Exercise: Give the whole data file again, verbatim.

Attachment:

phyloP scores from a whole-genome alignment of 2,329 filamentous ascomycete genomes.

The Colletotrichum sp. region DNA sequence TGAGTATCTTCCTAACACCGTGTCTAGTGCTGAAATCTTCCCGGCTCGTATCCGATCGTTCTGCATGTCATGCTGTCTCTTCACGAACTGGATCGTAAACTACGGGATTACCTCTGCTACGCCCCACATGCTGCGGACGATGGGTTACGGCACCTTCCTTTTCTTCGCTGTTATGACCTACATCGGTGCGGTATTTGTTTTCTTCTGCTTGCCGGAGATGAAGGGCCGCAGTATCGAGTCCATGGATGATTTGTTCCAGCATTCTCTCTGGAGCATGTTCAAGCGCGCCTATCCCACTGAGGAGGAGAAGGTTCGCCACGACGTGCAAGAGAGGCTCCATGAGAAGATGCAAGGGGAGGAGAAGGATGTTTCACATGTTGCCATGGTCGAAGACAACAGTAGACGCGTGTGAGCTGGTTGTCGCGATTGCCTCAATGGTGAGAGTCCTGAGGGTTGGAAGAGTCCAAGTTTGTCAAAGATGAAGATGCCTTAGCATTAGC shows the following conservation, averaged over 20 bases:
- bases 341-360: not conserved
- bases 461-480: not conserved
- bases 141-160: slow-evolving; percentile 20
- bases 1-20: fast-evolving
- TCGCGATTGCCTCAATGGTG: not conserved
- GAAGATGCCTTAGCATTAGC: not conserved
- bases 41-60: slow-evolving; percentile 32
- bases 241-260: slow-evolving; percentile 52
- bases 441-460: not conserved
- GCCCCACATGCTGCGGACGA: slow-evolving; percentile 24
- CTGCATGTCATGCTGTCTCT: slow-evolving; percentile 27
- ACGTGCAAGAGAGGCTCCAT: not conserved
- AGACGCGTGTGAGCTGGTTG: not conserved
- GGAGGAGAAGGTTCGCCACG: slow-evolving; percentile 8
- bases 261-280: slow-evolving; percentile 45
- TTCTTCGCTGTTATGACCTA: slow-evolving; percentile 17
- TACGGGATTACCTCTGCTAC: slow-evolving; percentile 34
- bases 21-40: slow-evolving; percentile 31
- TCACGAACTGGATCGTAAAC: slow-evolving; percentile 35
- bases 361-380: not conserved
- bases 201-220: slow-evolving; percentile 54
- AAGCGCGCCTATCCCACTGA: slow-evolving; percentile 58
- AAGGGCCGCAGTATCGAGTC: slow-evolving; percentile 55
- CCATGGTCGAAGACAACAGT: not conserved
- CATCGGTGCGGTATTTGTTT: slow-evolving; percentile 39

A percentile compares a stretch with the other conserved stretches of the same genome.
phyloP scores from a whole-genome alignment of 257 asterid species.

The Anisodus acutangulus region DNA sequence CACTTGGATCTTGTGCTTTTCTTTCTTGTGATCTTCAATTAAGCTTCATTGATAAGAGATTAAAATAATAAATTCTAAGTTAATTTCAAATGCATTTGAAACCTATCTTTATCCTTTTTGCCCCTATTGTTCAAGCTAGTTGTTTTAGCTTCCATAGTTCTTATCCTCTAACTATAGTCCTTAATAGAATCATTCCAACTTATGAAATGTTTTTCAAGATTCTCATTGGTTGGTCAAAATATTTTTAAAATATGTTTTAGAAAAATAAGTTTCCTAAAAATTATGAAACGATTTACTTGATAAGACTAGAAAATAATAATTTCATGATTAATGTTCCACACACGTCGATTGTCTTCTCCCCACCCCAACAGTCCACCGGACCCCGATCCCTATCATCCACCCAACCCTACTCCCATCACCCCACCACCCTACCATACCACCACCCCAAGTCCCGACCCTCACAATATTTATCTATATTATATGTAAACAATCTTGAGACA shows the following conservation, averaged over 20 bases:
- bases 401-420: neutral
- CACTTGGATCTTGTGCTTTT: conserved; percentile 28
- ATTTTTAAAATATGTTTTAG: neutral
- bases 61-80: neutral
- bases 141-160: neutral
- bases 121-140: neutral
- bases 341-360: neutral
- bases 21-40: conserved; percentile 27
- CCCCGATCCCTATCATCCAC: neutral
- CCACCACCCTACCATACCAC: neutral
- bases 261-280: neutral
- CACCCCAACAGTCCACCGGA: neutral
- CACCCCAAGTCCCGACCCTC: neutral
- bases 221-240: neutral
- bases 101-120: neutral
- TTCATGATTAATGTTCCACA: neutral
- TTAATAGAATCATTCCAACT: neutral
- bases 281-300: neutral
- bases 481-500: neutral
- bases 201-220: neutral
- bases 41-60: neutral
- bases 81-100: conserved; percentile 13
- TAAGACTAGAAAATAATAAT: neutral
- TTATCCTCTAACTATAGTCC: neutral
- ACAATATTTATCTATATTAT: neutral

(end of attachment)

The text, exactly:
phyloP scores from a whole-genome alignment of 2,329 filamentous ascomycete genomes.

The Colletotrichum sp. region DNA sequence TGAGTATCTTCCTAACACCGTGTCTAGTGCTGAAATCTTCCCGGCTCGTATCCGATCGTTCTGCATGTCATGCTGTCTCTTCACGAACTGGATCGTAAACTACGGGATTACCTCTGCTACGCCCCACATGCTGCGGACGATGGGTTACGGCACCTTCCTTTTCTTCGCTGTTATGACCTACATCGGTGCGGTATTTGTTTTCTTCTGCTTGCCGGAGATGAAGGGCCGCAGTATCGAGTCCATGGATGATTTGTTCCAGCATTCTCTCTGGAGCATGTTCAAGCGCGCCTATCCCACTGAGGAGGAGAAGGTTCGCCACGACGTGCAAGAGAGGCTCCATGAGAAGATGCAAGGGGAGGAGAAGGATGTTTCACATGTTGCCATGGTCGAAGACAACAGTAGACGCGTGTGAGCTGGTTGTCGCGATTGCCTCAATGGTGAGAGTCCTGAGGGTTGGAAGAGTCCAAGTTTGTCAAAGATGAAGATGCCTTAGCATTAGC shows the following conservation, averaged over 20 bases:
- bases 341-360: not conserved
- bases 461-480: not conserved
- bases 141-160: slow-evolving; percentile 20
- bases 1-20: fast-evolving
- TCGCGATTGCCTCAATGGTG: not conserved
- GAAGATGCCTTAGCATTAGC: not conserved
- bases 41-60: slow-evolving; percentile 32
- bases 241-260: slow-evolving; percentile 52
- bases 441-460: not conserved
- GCCCCACATGCTGCGGACGA: slow-evolving; percentile 24
- CTGCATGTCATGCTGTCTCT: slow-evolving; percentile 27
- ACGTGCAAGAGAGGCTCCAT: not conserved
- AGACGCGTGTGAGCTGGTTG: not conserved
- GGAGGAGAAGGTTCGCCACG: slow-evolving; percentile 8
- bases 261-280: slow-evolving; percentile 45
- TTCTTCGCTGTTATGACCTA: slow-evolving; percentile 17
- TACGGGATTACCTCTGCTAC: slow-evolving; percentile 34
- bases 21-40: slow-evolving; percentile 31
- TCACGAACTGGATCGTAAAC: slow-evolving; percentile 35
- bases 361-380: not conserved
- bases 201-220: slow-evolving; percentile 54
- AAGCGCGCCTATCCCACTGA: slow-evolving; percentile 58
- AAGGGCCGCAGTATCGAGTC: slow-evolving; percentile 55
- CCATGGTCGAAGACAACAGT: not conserved
- CATCGGTGCGGTATTTGTTT: slow-evolving; percentile 39

A percentile compares a stretch with the other conserved stretches of the same genome.
phyloP scores from a whole-genome alignment of 257 asterid species.

The Anisodus acutangulus region DNA sequence CACTTGGATCTTGTGCTTTTCTTTCTTGTGATCTTCAATTAAGCTTCATTGATAAGAGATTAAAATAATAAATTCTAAGTTAATTTCAAATGCATTTGAAACCTATCTTTATCCTTTTTGCCCCTATTGTTCAAGCTAGTTGTTTTAGCTTCCATAGTTCTTATCCTCTAACTATAGTCCTTAATAGAATCATTCCAACTTATGAAATGTTTTTCAAGATTCTCATTGGTTGGTCAAAATATTTTTAAAATATGTTTTAGAAAAATAAGTTTCCTAAAAATTATGAAACGATTTACTTGATAAGACTAGAAAATAATAATTTCATGATTAATGTTCCACACACGTCGATTGTCTTCTCCCCACCCCAACAGTCCACCGGACCCCGATCCCTATCATCCACCCAACCCTACTCCCATCACCCCACCACCCTACCATACCACCACCCCAAGTCCCGACCCTCACAATATTTATCTATATTATATGTAAACAATCTTGAGACA shows the following conservation, averaged over 20 bases:
- bases 401-420: neutral
- CACTTGGATCTTGTGCTTTT: conserved; percentile 28
- ATTTTTAAAATATGTTTTAG: neutral
- bases 61-80: neutral
- bases 141-160: neutral
- bases 121-140: neutral
- bases 341-360: neutral
- bases 21-40: conserved; percentile 27
- CCCCGATCCCTATCATCCAC: neutral
- CCACCACCCTACCATACCAC: neutral
- bases 261-280: neutral
- CACCCCAACAGTCCACCGGA: neutral
- CACCCCAAGTCCCGACCCTC: neutral
- bases 221-240: neutral
- bases 101-120: neutral
- TTCATGATTAATGTTCCACA: neutral
- TTAATAGAATCATTCCAACT: neutral
- bases 281-300: neutral
- bases 481-500: neutral
- bases 201-220: neutral
- bases 41-60: neutral
- bases 81-100: conserved; percentile 13
- TAAGACTAGAAAATAATAAT: neutral
- TTATCCTCTAACTATAGTCC: neutral
- ACAATATTTATCTATATTAT: neutral